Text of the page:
Paul Dukas: Fanfare from La Péri

Context

Paul Dukas composed the music for the 1912 ballet La Péri just the year before and was initially titled Poème dansé en un tableau. The last published work from Dukas, the music is said to be some of his most mature and skilled works. The rich Romantic style of the score for this ballet is something that Dukas was commended for, as he always mixed in his love for Impressionism and current French music. 

 

The Music

The Fanfare, which is written just for the brass section, is heard before the ballet begins, as like a bold introduction to the story. The brilliance of the fanfare has made it one of the stand-out aspects of the score, with it often being performed as a stand alone work. 

The bold forte opening is rich in Romantic tonal harmony and clar double and triple tonguing from all the parts. Parts of the fanfare are played in unison, showing the strength within the section. Other sections are carefully woven together by Dukas as melodies interlock and harmonies begin to rub. 

After the general pause a slightly moodier section ensues. Full of tied notes and syncopated movement, the music quickly builds back into the opening fanfare theme. The Fanfare finishes with a unison pattern that slows down into the final three big chords, which are decorated by the top two trumpets.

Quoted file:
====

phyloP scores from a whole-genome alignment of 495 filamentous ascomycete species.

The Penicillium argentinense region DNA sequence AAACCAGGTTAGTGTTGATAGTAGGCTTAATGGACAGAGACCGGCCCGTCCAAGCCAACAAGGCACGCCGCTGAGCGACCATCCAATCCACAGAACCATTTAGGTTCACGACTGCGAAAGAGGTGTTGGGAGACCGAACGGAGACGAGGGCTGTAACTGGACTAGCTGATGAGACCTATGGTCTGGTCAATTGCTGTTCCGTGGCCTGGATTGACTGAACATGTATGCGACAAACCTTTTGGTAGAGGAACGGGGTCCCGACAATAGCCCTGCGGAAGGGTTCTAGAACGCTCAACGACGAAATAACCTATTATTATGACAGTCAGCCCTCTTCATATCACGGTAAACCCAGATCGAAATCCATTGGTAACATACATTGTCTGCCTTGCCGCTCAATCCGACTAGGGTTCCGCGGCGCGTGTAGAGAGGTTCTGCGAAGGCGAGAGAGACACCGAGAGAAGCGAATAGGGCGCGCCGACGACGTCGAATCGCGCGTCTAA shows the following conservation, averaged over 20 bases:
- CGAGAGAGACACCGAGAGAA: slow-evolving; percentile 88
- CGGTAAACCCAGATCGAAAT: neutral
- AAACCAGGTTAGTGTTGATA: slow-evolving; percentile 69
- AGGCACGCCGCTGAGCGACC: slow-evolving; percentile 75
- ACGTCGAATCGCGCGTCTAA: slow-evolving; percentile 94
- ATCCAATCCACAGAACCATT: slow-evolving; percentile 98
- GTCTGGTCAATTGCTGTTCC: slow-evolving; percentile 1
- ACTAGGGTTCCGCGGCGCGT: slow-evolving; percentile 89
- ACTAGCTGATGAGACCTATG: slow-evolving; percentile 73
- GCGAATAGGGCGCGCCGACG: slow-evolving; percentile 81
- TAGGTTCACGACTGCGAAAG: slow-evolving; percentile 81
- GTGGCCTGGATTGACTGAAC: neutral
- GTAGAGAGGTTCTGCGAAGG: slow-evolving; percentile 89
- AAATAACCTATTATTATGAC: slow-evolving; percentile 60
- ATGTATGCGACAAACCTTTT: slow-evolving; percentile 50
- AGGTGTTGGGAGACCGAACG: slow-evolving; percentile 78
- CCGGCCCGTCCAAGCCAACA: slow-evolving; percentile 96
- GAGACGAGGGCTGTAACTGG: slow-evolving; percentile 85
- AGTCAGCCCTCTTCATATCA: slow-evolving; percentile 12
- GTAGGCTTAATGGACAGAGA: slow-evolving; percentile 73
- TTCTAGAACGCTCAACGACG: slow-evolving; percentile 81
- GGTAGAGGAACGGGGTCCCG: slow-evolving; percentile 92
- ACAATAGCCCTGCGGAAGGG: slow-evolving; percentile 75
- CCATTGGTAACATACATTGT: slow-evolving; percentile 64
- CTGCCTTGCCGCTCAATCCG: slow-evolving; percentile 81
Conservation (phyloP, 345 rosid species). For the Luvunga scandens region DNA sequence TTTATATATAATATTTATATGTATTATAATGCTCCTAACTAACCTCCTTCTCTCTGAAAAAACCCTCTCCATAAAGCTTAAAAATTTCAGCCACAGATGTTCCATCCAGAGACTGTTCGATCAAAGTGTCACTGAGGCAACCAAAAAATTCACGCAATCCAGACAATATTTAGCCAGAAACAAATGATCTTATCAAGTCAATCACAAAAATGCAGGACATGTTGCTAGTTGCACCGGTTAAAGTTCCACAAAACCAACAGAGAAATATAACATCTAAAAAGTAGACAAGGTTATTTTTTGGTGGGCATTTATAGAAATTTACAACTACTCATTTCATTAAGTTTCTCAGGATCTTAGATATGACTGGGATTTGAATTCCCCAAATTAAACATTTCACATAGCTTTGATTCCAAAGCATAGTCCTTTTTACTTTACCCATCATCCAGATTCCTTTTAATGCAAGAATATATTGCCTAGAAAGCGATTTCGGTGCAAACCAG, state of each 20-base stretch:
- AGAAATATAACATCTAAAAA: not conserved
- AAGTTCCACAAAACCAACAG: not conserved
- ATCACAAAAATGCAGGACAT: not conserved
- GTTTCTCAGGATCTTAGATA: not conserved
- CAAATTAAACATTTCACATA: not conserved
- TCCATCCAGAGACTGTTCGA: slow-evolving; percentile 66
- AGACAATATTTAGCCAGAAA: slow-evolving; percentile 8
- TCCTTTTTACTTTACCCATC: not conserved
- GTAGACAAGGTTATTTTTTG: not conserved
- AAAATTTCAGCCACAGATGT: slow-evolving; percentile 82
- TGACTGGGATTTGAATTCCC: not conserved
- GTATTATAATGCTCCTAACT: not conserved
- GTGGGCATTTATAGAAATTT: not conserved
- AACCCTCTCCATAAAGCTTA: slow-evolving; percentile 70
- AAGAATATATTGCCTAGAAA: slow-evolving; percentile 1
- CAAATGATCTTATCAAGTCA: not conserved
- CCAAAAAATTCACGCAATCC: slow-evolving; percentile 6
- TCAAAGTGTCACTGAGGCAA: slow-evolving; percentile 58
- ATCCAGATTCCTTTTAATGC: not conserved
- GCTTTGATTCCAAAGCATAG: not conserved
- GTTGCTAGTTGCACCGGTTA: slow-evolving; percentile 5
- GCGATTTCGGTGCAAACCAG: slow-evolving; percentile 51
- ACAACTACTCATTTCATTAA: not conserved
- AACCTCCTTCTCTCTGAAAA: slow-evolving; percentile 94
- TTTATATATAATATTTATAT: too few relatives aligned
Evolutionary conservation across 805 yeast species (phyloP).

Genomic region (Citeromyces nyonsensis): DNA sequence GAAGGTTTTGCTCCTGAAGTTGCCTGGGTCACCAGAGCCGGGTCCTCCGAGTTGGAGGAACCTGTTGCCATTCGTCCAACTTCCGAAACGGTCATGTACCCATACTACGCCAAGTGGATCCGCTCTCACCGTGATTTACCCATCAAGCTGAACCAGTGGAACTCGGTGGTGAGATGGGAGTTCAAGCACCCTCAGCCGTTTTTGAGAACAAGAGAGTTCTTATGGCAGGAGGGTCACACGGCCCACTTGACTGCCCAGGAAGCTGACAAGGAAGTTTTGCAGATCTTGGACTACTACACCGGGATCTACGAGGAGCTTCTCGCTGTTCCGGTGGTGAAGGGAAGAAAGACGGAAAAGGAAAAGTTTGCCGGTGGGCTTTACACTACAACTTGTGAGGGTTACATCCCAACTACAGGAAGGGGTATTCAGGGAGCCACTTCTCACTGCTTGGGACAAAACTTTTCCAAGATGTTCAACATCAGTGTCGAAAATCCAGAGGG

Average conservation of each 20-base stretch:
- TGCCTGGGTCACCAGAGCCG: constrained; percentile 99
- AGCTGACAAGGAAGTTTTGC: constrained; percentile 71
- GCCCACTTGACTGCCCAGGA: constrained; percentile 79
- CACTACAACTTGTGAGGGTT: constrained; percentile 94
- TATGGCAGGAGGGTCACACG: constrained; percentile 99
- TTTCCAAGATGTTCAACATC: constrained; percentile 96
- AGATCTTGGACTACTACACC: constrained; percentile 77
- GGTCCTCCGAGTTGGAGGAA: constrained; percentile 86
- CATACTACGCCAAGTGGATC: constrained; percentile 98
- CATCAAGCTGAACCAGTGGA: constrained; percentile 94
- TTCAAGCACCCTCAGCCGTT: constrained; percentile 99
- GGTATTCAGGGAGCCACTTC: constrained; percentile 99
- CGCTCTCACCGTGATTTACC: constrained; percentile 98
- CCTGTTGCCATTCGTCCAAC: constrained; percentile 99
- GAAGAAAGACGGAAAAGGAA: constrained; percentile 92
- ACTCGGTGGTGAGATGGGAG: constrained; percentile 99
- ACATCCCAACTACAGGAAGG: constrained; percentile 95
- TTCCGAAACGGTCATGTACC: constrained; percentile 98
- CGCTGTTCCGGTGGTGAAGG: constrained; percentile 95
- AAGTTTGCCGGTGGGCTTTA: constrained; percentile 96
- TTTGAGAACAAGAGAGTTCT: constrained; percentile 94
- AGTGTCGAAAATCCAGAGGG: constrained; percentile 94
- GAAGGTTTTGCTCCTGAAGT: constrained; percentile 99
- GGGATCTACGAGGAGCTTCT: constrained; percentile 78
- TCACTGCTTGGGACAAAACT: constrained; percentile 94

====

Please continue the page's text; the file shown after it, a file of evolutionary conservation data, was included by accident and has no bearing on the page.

Final Thoughts

The Fanfare from Paul Dukas’ ballet La Péri is bold, brilliant and very grandiose in style. Dukas’ clear writing for the brass creates such a piercing effect that it is an idea work to start a show with.

 

Happy Reading!

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You might also enjoy… Malcolm Arnold: Brass Quintet No.1

 

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